The changing nature of the international system is subject to considerable contestation among scholars, with many claiming that the fundamentals of the post-war international system are being rewritten. We are in a world where the rules-based system that has been in place since the end of the Second World War is being challenged. Freedom and democracy are contracting while at the same time the United States is moving away from multilateralism and retreating from its global leadership role. New powers, such as China, are emerging to claim their place on the international scene.
This volume brings together prominent scholars in the field of European security to address a range of pertinent issues related to Europe’s role in the context of these evolving global challenges. The first section focuses on whether the EU is an actor with a strategic nature and the wherewithal to act on a global security strategy. The second section considers the institutional dynamics and the approaches at the EU’s disposal to fulfil its possible intended global roles. The third section addresses Europe’s most important strategic relationship—the partnership it has with the United States. This section considers the recalibration of the transatlantic relationship in light of the changing international system and the reorientation of U.S. foreign policy under President Donald Trump.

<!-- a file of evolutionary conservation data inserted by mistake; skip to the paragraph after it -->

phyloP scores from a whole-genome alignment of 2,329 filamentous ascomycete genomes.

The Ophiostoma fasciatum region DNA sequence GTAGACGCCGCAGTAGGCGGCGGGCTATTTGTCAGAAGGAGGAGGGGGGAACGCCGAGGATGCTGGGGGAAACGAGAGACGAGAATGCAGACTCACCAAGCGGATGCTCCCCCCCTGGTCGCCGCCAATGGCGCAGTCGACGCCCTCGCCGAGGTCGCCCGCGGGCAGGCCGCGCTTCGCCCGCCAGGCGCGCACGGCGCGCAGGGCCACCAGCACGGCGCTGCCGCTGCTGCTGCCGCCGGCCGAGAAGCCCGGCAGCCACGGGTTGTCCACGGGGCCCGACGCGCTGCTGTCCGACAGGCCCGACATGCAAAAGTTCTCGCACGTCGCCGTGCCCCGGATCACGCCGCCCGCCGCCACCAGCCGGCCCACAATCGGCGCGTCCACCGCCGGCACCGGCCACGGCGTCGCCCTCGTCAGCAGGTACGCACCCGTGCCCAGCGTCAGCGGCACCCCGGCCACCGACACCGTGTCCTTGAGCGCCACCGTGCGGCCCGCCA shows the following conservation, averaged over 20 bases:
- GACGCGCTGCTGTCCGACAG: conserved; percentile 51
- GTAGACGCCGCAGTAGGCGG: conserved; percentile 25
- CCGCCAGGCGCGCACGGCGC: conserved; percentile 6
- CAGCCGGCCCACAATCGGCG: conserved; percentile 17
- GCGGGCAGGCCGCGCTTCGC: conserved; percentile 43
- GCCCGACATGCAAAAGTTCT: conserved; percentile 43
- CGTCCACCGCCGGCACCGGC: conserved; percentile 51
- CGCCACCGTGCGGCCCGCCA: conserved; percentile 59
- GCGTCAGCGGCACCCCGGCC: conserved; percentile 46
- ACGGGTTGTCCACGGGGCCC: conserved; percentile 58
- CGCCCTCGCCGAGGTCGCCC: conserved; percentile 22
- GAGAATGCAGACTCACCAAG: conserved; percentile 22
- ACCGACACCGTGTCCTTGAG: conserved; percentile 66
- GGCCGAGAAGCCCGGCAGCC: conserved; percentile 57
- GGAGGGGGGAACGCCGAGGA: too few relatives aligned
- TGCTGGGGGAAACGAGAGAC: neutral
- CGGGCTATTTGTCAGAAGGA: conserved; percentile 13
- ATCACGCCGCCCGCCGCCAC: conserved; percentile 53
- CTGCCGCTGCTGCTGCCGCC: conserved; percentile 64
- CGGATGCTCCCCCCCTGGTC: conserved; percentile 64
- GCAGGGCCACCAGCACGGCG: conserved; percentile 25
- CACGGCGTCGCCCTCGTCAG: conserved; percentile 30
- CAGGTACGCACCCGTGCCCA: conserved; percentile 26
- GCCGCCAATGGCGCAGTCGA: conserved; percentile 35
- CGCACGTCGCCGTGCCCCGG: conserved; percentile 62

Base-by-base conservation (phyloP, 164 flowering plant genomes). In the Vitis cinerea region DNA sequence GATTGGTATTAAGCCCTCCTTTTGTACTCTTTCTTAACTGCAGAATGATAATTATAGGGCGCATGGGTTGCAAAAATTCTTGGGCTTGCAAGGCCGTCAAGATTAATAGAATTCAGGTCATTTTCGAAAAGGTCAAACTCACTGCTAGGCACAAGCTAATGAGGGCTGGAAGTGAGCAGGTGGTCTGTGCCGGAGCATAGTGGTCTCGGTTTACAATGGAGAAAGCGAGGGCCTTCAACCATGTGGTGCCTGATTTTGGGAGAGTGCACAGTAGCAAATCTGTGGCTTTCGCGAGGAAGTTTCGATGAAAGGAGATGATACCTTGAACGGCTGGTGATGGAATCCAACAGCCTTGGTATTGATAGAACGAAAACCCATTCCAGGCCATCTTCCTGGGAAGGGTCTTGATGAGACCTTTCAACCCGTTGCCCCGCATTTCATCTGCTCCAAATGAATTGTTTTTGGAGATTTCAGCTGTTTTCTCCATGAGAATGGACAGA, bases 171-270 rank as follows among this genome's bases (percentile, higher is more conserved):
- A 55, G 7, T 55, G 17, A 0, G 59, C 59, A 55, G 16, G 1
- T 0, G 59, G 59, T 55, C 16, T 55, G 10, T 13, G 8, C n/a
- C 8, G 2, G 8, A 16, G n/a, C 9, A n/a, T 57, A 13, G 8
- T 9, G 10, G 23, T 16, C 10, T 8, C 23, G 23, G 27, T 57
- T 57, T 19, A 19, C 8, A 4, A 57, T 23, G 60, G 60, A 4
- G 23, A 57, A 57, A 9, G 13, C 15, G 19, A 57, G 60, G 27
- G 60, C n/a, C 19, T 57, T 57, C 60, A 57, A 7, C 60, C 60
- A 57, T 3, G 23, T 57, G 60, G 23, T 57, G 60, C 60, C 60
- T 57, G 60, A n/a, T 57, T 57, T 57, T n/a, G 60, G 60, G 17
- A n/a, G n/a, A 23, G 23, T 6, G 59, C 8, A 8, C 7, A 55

|Series||Routledge Studies in European Security and Strategy|
- European Security Policy
- European Defense Policy
- Transatlantic Relations